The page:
pdp1@EARTHLINK.NET on mon 27 oct 03
Just throw away whatever plastic Bats as have wallowed
holes, or, drill
new Holes in
them if possible, if there is a boss or thicker area
available to do so in, and...do so carefully. They should
Wheel Head's pins nice and
I have sometimes thought a staggered three-pin schedule
makes better sense than the two-pin arrangement, as it would
be forgiveing of other concentricity problems and be self
positioning when removed and replaced. It would only go on
one one way instead of two possible ways.
Or, one center pin and one peripheral pin...
But that is maybe not the usual problem here...
Keep the Pins and Wheel Head clean...keep the Bats clean
between uses...press a Bat down over the pins firmly yet
with sensitivity as to whether it is in fact lined up well,
forcing a Bat down as is not quite exactly aligned on the
pins ( as I have seen done with casual haste and disinterest
by many potters) will erode the holes and eventuate a poor
If needing to make do with wretched 'plastic' Bats whose
holes are wallowed, one could imaginably enlarge the holes
to accept a compatable bushing of some sort as might be
glued into the
plastic, and, drill the bushing to the accurate center
schedule. This seems like a lot of trouble though...
I do not feel plastic has been a very good material for
One notion I had entertained was to have Brass bushings set
into the Bat material I used to use when I was
manufactureing them, and have special pins as
well...possibly round top pins, for those Potters as cannot
acquire the knack of patience when setting the Bats over the
pins. It would take a much longer time that way to wear them
to a wallow...
Another notion would be to gently round the very tops of the
typical 1/4 - 20 Allen Cap Screws as are used in Wheel
Heads. Normally they have a sufficiently 'sharp' edge to
them to be implicated in the wear of the Bat's holes from
If the tops of the screw heads were to be gently rounded for
an eighth of an inch, it would lessen the wear on the Bat's
I think that if the screw heads were 3/8ths. of an inch tall
instead of 1/4, and, if the Bats were 3/8ths thick, there
would be generous room to both round the screw top, and, to
slightly bevel both sides of the Bat holes...this would
reduce the erosion of the holes from hasty placements ot
hitting them to get them over pins they were not quite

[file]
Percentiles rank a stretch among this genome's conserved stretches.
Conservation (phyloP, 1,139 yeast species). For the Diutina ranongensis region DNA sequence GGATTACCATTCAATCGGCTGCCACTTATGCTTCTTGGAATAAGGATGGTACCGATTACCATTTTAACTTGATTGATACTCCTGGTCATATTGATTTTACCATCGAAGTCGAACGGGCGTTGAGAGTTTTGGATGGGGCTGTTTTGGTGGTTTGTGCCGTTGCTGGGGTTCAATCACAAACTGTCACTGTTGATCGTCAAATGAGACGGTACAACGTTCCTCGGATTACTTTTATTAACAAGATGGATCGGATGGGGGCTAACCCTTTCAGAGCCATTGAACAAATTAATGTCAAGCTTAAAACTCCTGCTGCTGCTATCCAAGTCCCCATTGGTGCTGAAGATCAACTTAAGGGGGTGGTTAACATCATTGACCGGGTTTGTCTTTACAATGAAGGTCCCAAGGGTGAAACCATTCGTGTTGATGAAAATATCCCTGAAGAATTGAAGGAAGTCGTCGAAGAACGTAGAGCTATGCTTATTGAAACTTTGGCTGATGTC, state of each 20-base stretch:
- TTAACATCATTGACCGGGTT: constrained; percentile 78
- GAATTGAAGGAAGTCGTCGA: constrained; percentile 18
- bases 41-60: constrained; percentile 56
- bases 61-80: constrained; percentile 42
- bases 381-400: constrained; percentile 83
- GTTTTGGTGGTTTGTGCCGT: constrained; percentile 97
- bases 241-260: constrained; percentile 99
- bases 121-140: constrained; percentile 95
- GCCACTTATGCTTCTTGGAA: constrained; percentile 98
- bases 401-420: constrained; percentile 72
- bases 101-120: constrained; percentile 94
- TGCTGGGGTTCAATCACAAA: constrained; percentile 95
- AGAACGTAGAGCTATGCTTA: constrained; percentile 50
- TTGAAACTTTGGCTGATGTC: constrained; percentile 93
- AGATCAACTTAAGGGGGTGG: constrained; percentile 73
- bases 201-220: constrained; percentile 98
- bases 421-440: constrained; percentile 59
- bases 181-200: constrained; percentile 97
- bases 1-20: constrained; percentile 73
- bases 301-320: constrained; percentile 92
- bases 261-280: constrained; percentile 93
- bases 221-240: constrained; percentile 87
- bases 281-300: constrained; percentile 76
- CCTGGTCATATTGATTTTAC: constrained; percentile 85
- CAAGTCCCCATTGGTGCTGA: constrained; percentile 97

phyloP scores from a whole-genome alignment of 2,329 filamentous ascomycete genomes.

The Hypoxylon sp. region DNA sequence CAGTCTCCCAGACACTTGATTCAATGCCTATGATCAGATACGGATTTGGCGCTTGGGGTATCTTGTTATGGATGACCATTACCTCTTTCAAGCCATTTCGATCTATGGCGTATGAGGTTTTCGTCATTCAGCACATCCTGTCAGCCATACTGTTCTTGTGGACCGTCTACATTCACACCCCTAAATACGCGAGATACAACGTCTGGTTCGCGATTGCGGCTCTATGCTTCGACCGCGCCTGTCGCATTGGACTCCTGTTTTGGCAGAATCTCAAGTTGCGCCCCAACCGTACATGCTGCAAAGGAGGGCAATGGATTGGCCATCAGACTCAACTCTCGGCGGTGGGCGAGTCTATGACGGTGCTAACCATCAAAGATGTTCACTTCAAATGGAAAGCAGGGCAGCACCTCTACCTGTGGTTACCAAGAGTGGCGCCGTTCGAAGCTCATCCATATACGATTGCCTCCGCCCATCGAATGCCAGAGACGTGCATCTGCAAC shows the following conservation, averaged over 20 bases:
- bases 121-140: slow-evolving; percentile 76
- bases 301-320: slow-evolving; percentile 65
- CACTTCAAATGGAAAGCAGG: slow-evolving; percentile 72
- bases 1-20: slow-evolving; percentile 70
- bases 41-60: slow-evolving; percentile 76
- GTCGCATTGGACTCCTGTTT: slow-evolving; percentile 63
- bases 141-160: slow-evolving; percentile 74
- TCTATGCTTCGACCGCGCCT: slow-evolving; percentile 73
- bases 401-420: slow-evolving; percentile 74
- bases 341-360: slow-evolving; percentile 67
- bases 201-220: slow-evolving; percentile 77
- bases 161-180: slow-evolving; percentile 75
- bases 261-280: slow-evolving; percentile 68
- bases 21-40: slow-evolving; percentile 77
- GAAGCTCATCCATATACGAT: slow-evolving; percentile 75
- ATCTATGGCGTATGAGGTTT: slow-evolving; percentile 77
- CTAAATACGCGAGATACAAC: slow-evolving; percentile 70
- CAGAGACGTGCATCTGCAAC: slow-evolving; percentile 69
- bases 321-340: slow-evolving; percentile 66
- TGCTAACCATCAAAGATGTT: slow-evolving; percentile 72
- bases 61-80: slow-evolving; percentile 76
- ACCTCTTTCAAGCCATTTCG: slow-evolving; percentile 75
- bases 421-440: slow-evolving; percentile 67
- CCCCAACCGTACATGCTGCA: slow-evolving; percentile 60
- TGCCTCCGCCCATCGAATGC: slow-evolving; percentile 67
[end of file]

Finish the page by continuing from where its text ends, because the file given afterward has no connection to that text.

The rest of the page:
aligned with and so on...
----- Original Message -----
From: "Steve Slatin"
Sent: Sunday, October 26, 2003 5:19 PM
Subject: A really Bat question (for Holloween)
> I'm not accustomed to using bats. As a student, I usually
> made small stuff, and if I wanted to do something big I'd
> close out my throwing with one big item, and leave it on
> wheel head to "set up" while I cleaned my workspace, did
> glazing, etc. I'd pull it off at the end of class and it
> wouldn't deform too badly.
> I'm throwing more seriously now, and can't afford to leave
> my wheel for an hour to let the clay stiffen up a bit. I
> got a bunch of CI plastic bats, and they're fine as long
> I'm making small stuff (when I don't need them). What I
> is on the bigger pieces while centering the clay on the
> gesture and again if I pull straight back to open up a
> bottomed cylinder, I get a sort of chatter from the bat
> up a bit off center.
> After some tinkering, I was able to run the problem down
to the fit
> between the bat pins and the holes that accommodate the
> on the plastic bats. I tried putting a dab of fairly
> on the wheel head, 90 degrees away from the bat pins,
about as far
> out from the center as the pins, and it helped a bit, but
> I was thinking of making the fit tighter with a rubber
band or two
> draped over the bat pins before insertion of the bat, but
> to crack the plastic that fits over the pins.
> Has anyone else experienced this problem? How did you fix
> Thanks -- Steve S
> Send postings to firstname.lastname@example.org
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Chris Schafale on mon 27 oct 03
If you are using the CI bats I'm familiar with the, they
are especially prone to this problem, even when new,
because one of the two holes is oval and therefore
looser. The waffle pattern on the back of the bat also
makes it difficult to use clay to stick the bat in place,
unless you use a whole "cookie". I haven't tried the bat
grabber with them yet, but that might work. Mostly, I've
given up using them and am much happier with the
masonite ones I use now.
Light One Candle Pottery
Fuquay-Varina, North Carolina, USA
(south of Raleigh)
Gail Dapogny on mon 27 oct 03
One last thing about all this....If you at some time do the drilling
solution either in bats or even in your wheelhead, I can tell you I did
the latter with complete success. I was very nervous, but had lots of
reassurance and good advice from people on this list.
One thing that made it feasible for me was the purchase of a portable
(very portable) small drill press which cost $30-something at our
Ace Hardware. I wanted that so as to be certain that the drill was
level. Those more experienced with tools wouldn't need it.
On Monday, October 27, 2003, at 01:36 PM, Steve Slatin wrote:
> Phil --
> As usual, many good ideas, and thanks for them. I'm having this
> problem with brand new bats, which I do find troubling. Gail D. told
> about something called a "bat grabber"; I guess I should look that up
> I do have a philosophical preference for a 3-pin solution -- but I
> really want to drill my brand-new, shiny wheel head. I'll try the
> low-impact fixes first, and if something really superior jumps out,
> post a comment to the list.
> I am somewhat regretting getting the plastic bats. Live and learn!
> -- Steve S